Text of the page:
Voluntaryor intentional euthanasia implies the practice of terminating one’slife in a painless manner. This practice has received heightenedspotlight and controversy in the recent years which has led many toconsider the need of legalizing the practice. Normative ethicaltheories have been used to examine whether euthanasia is worthwhileor not. Through this examination it is possible to determine if thepractice is ethical one or it needs changes. Many philosophers haveproposed several normative ethical theories which include ethicalutilitarianism, rights and egoism theory. They are essential inanalyzing the legitimacy of voluntary euthanasia problem.

Ethicalegoism was advanced in our modern times by Thomas Hobbes, thisethical theory is based on the general rule that if any actionincreases overall good, then it is right (LeBaron, 2015). Hobbesfurther explained that we cannot help but act in our ownself-interest, consequently such practices are ethical (LeBaron,2015). This theory placed in the context of voluntary euthanasiapractice justifies that if a person wants or does not want to endtheir life using euthanasia, the desire is driven by a need forself-benefit and hence it is an ethical action (LeBaron, 2015).

Utilitarianismwas proposed by John Stuart Mill, it is based on the generalprinciple of that if any action increases overall good, then it isright (LeBaron, 2015). It implies that any set moral rule, if actedupon offers an increase in the overall good, then it is a justifieddirect moral rule (LeBaron, 2015). Therefore, in the context ofvoluntary euthanasia, it requires a thorough examination of thepractice to ascertain if it increases the overall good in order todetermine if it is ethical(LeBaron, 2015) .

Rightstheory has a deeply entrenched pedigree in the thinking of Americans.Most of the founders of the United States such as Locke, Kant, andJefferson among others used rights theory as the basis forgovernance. It is envisage rights conceived as natural and are underthe protection of the law and are not created by law (Jackson &ampKeown, 2012). Consequently the proponents of voluntary euthanasiabased their argument fully on rights theory to justify the practice.From these ethical theories it is apparent that the voluntaryeuthanasia practice is morally correct, this means the practice mightfully be legalized in the future.

Interviewof a Health Care Practitioner

Healthcarepractitioner: Voluntary euthanasia is done because of the believethat the patient in question present existence is so bad that he/shewould be better off dead, in other words the health workerunderstands that failure to intervene, the patient life becomes badwhen alive and therefore would be better off when dead. Theunderlying moral principle of the health workers or personscommitting an act of euthanasia draws on the benefits conferred tothe patient whose death is brought about.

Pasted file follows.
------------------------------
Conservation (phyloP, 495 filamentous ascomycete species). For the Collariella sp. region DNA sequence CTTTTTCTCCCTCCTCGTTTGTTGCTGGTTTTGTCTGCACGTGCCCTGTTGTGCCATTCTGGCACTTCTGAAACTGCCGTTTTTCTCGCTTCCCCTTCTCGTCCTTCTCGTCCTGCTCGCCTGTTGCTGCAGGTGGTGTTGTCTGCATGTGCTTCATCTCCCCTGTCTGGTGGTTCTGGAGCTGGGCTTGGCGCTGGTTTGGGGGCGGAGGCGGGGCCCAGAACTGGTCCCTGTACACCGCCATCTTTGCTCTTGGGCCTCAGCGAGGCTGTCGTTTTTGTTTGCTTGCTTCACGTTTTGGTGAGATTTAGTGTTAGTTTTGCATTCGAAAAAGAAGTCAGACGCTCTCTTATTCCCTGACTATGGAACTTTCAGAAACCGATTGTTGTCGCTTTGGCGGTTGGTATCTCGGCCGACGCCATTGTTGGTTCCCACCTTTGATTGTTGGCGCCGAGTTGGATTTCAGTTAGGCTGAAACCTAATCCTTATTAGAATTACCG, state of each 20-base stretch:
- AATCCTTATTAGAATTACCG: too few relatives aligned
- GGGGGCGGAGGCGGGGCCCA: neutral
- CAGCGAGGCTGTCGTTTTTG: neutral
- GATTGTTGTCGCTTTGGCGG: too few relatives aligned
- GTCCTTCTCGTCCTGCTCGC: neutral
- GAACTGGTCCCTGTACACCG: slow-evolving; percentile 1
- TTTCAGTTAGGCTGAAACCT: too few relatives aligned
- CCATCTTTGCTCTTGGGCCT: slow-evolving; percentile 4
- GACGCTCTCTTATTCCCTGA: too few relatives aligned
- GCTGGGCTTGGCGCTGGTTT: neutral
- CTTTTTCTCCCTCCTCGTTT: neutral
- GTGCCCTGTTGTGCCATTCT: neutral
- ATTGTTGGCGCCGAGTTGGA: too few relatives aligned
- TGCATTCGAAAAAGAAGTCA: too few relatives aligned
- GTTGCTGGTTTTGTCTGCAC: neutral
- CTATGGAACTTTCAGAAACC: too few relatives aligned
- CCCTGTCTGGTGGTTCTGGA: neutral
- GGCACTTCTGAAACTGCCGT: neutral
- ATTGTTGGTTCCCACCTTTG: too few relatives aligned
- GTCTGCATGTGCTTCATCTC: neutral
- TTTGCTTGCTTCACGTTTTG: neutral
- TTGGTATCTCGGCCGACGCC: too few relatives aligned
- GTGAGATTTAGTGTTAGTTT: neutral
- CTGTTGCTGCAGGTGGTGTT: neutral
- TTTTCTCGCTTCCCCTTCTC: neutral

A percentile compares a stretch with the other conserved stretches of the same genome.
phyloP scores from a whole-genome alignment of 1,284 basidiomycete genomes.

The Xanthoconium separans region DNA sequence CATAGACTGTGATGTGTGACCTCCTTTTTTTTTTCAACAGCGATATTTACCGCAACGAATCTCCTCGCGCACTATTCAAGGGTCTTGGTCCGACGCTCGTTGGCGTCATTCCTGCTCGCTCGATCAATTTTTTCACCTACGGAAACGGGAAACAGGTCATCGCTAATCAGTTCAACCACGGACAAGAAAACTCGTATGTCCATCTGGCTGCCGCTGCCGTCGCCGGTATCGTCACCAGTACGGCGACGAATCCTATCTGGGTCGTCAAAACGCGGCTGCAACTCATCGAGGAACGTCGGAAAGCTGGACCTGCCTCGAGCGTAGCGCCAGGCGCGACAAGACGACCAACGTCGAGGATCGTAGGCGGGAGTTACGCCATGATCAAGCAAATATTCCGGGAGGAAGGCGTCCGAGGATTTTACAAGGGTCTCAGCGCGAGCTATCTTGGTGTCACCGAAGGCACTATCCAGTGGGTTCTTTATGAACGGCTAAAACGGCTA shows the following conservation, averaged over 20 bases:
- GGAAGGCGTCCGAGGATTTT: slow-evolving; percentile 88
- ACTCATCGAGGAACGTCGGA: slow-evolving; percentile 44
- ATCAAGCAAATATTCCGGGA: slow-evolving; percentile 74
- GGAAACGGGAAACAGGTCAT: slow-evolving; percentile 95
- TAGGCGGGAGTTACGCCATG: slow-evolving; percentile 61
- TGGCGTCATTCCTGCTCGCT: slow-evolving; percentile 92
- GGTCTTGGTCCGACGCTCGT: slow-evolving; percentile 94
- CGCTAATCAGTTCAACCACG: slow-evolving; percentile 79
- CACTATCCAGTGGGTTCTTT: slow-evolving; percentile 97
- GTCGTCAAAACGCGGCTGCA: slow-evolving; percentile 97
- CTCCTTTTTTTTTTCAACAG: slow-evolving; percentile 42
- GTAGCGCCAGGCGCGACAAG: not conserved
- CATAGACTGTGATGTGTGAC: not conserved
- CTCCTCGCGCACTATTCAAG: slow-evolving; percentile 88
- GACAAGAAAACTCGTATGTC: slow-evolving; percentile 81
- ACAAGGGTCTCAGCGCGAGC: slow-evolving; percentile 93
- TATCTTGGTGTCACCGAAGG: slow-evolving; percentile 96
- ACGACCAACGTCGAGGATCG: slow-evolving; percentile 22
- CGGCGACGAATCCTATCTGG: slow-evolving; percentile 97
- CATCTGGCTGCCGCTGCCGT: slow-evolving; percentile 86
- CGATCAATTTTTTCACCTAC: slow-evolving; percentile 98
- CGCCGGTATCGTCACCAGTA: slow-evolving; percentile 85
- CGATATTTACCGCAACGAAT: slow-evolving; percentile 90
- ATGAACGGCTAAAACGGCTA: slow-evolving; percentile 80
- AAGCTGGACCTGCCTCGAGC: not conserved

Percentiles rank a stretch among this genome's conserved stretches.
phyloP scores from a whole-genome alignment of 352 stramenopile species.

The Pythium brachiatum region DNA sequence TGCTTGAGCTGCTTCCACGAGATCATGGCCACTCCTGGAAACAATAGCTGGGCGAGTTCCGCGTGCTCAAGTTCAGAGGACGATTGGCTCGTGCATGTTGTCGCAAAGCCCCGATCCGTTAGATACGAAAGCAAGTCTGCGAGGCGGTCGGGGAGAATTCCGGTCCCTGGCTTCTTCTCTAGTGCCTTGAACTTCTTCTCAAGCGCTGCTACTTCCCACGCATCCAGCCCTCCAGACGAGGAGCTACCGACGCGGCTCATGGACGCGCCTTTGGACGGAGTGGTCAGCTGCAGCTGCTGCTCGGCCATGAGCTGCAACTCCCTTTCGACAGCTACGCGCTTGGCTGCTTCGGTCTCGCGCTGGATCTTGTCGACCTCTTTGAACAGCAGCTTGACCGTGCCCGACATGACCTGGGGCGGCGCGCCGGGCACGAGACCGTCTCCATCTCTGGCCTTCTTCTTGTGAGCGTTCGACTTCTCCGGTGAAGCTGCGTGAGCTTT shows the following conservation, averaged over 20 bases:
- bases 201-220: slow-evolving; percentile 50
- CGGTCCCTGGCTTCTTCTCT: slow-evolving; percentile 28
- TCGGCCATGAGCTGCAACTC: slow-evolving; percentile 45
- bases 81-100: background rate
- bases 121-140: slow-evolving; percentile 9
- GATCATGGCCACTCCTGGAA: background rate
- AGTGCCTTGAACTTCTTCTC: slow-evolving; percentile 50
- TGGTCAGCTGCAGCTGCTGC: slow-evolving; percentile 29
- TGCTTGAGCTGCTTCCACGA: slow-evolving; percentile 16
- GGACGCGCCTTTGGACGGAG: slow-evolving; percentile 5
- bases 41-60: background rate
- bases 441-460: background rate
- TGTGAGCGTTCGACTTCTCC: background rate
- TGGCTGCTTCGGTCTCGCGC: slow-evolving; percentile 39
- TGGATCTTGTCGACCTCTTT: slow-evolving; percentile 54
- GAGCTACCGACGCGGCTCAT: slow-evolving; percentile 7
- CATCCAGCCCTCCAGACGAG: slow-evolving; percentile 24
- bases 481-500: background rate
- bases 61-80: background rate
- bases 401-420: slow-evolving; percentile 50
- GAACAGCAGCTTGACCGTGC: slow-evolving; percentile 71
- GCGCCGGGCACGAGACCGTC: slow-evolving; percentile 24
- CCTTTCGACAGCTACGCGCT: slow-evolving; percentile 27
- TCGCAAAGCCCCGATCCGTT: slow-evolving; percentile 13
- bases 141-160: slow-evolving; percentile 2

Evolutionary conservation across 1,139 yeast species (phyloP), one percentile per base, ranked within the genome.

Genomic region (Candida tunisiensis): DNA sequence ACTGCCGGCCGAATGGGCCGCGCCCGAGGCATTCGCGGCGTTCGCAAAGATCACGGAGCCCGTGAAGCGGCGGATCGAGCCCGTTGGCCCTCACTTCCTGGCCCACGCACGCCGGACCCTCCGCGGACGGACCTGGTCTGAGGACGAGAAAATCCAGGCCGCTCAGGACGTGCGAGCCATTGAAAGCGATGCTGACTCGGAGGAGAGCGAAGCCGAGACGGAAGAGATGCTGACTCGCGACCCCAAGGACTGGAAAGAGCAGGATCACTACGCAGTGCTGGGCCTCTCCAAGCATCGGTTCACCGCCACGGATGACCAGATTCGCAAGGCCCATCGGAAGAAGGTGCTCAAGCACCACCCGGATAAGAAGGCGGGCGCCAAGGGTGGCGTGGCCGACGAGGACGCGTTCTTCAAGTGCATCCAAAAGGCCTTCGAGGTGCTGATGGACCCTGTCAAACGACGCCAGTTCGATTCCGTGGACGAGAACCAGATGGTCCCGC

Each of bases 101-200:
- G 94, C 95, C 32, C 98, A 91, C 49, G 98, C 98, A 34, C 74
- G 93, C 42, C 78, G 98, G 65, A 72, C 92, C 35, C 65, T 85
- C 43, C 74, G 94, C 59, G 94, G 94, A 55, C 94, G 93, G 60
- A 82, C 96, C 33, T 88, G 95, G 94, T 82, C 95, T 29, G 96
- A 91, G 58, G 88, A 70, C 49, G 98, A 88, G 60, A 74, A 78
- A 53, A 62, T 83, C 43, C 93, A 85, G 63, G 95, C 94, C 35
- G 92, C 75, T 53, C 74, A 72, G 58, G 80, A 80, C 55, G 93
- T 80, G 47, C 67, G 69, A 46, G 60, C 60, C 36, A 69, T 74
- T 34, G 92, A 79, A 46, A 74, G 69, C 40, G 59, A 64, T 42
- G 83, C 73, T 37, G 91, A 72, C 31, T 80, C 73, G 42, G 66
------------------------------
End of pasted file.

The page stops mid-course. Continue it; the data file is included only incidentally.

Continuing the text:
Healthcare Practitioner: It is essential to underline the motive behind thebenefits received by the patient assisted to die mainly becausewell-being is an important value regarding the morality ofeuthanasia. Nonetheless the widely acceptance that somebody should bebetter off dead rather than alive in certain instances has become asubject of protracted philosophical deliberation. Most proponents ofthe practice claim it is morally right to carry out euthanasia in theevent life that remains in prospect for the patient has no positivevalue.

Healthcare practitioner: My worldview supports the establish guidelineswhich permit physicians to undertake intentional euthanasia only inthose instances with which a competent patient has offered aninformed and voluntary request to be helped to die, upon therealization that the patient’s suffering was unbearable, that thereexist no possible way of alleviating that suffering bearable withinthe acceptance of the patient and that the judgment of the physicianwith regard to prognosis and diagnosis are confirmed afterconsultation with another physicians.


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Jackson,E., and J. Keown, 2012, Debating Euthanasia, Oxford: Hart Publishing.

Rietjens,J., van der Maas, P., Onwuteaka-Philipsen, B., van Delden, J., &ampvan der Heide, A. (2009). Two Decades of Research on Euthanasia fromthe Netherlands. What Have We Learnt and What Questions Remain?.Journal Of Bioethical Inquiry, 6(3), 271-283.http://dx.doi.org/10.1007/s11673-009-9172-3

LeBaron,G. (2015). The Ethics of Euthanasia. Quantonics.com. Retrieved 14October 2015, fromhttp://www.quantonics.com/The_Ethics_of_Euthanasia_By_Garn_LeBaron.html